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The Garmin Sharp rider's time trial bike

This is the Cervélo P5 time trial bike belonging to Tyler Farrar of Team Garmin-Sharp.

We’ve covered the P5 a zillion times on road.cc since we went to the launch at the beginning of last year, and we looked in detail at Dave Zabriskie’s P5 at the Tour de France so we won’t go into much depth about the frame here – follow the links if you want to know more.

Farrar has the moveable clamp on his seatpost positioned as rearward as possible, and he has his Fizik Ares time trial saddle pushed as far back as the saddle rails will allow, effectively reducing the seat angle.

Up front, the Team Garmin Sharp riders use a 3T computer mount bridge between the aero bar extensions, with a Garmin Edge mount attached, as usual, with rubber O-rings.

Garmin Sharp use Shimano Dura-Ace Di2 groupsets with Magura RT8 hydraulic rim brakes, originally designed specifically for the P5. The riders can shift gear from the ends of the aero bar extensions, as usual, but there’s no Di2-compatible Magura brake lever available yet to allow them to shift from the base bar when riding out of the saddle. The team has had to innovate – a shift unit has been stuck to the inside of the right hand lever to allow gear changes via the rear mech.

Rotor provide the chainsets for Garmin Sharp. These are the Flow aero cranks that the Spanish brand introduced last year, but without the usual graphics – the graphics here are actually the same as on the Flow cranks that Rotor showed us at the launch

The cranks were developed in collaboration with Garmin Sharp and Rotor reckon they can save you around 6secs in a 40km/25-mile time trial if you’re averaging 200 watts. They also claim they Flow cranks are significantly stiffer than other aero options out there. Our man Dave Arthur has a set in on test at the moment so stay tuned for a review.

Farrar opts for round rather than oval rings. Admittedly, these look oval because of the graphics, but they ain’t. Rotor obviously firmly believe that their Q-Rings will benefit everyone in terms of power output and reduced strain, but they cater to skeptics with their NoQ rings. This is a 54T chainring on Farrar’s bike.

The wheels are from Mavic. They’re Cosmic Carbone SLRs for tubular tyres, with 52mm-deep rims. The alloy braking surface is given an Exalith 2 chemical treatment to increase durability and improve all-conditions braking. Mavic claim the front wheel weighs 725g while the rear is 870g. They’re fitted with Mavic’s own Yksion tubs.

Mat has worked for loads of bike magazines over the past 20 years, and been editor of 220 Triathlon and Cycling Plus. He's been road.cc technical editor for seven years, testing bikes, fettling the latest kit, and trying out the most up-to-the-minute clothing. We send him off around the world to get all the news from launches and shows too. He has won his category in Ironman UK 70.3 and finished on the podium in both marathons he has run. Mat is a Cambridge graduate who did a post-grad in magazine journalism, and he is a past winner of the Cycling Media Award for Specialist Online Writer.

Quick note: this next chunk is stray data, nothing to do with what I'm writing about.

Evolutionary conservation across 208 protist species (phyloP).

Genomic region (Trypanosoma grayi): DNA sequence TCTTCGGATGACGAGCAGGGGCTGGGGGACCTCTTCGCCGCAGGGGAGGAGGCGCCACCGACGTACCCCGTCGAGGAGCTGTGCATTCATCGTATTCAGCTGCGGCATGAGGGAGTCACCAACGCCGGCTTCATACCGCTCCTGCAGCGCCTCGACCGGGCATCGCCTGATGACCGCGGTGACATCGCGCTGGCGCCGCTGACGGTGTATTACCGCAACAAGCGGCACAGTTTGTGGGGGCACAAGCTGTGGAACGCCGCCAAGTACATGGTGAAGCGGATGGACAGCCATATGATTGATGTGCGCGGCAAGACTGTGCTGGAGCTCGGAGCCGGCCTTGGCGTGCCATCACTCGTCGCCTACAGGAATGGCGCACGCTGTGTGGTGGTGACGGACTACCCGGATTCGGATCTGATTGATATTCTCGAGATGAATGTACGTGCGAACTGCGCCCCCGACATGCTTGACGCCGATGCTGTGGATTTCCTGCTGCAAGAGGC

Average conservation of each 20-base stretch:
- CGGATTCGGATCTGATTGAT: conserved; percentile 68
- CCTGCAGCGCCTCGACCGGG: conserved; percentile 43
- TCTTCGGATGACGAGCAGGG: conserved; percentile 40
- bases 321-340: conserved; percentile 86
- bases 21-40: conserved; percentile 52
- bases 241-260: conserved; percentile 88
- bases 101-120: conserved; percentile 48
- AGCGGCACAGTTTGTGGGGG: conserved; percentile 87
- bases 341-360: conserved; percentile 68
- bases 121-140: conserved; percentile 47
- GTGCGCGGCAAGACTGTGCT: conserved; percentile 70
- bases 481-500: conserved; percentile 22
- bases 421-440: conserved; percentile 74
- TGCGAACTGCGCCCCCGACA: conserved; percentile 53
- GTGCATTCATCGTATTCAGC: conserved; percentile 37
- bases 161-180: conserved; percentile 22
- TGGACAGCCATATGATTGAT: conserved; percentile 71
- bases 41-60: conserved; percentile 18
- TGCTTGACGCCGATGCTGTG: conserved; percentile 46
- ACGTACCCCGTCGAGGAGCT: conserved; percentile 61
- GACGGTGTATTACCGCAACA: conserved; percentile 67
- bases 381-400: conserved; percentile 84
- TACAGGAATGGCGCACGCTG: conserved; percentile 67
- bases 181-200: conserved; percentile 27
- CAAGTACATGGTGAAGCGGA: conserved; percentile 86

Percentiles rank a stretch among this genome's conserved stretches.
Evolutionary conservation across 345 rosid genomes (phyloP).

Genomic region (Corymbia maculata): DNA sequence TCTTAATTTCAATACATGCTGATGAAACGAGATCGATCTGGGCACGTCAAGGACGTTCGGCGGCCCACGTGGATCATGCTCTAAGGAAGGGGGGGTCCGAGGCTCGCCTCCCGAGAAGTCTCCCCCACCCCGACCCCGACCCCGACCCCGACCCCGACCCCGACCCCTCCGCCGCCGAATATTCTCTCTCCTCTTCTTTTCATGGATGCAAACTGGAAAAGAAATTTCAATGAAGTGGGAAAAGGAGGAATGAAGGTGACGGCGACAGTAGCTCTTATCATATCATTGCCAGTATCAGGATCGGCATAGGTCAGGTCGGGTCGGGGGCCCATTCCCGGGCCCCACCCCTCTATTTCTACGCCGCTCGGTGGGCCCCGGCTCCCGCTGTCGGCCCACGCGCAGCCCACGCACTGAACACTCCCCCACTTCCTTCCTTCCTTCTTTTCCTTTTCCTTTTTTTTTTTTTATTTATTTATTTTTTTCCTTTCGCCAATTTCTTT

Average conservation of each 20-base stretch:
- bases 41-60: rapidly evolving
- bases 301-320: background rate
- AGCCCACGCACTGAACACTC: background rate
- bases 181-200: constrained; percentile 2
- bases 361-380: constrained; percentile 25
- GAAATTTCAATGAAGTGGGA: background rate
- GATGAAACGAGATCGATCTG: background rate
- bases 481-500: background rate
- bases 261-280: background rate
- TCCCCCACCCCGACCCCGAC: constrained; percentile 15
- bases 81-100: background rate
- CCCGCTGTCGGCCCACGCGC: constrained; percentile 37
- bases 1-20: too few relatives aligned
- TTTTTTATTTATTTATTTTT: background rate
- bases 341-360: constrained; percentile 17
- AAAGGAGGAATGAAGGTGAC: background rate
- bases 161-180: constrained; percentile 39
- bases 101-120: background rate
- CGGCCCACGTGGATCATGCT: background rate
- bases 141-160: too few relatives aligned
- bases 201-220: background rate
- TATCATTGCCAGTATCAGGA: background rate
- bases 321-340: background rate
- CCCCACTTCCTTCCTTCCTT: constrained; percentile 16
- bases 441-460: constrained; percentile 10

7 comments

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ubercurmudgeon [169 posts] 3 years ago
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I hope the clamp holding the saddle in place never fails. Because if it did, while going over a sharp bump, that seat "post" might cleave Mr. Farrar in twain.

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spasypaddy [23 posts] 3 years ago
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annoyingly the frame isnt available in the uk for a while...

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edf242 [39 posts] 3 years ago
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spasypaddy wrote:

annoyingly the frame isnt available in the uk for a while...

Try Primo Cycles in Cambridge if you're after a P5, I saw one in there the other day.

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Sadly Biggins [269 posts] 3 years ago
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ubercurmudgeon wrote:

I hope the clamp holding the saddle in place never fails

It does look as if someone added it later in a spot of home fettling

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pedalpowerDC [335 posts] 3 years ago
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Lol, seeing the Garmin Vector pedal is just a silly joke any more.

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TheHatter [770 posts] 3 years ago
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ironically the placement of the Garmin mount looks like an after thought.

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Paul J [901 posts] 3 years ago
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It looks terrible. Also, always hilarious to see "aero" bicycles with things bolted or lashed on to the front cockpit (one of the more aero sensitive parts of the bike, compared to, e.g., seat post or seat stay) in quite un-aerodynamic ways.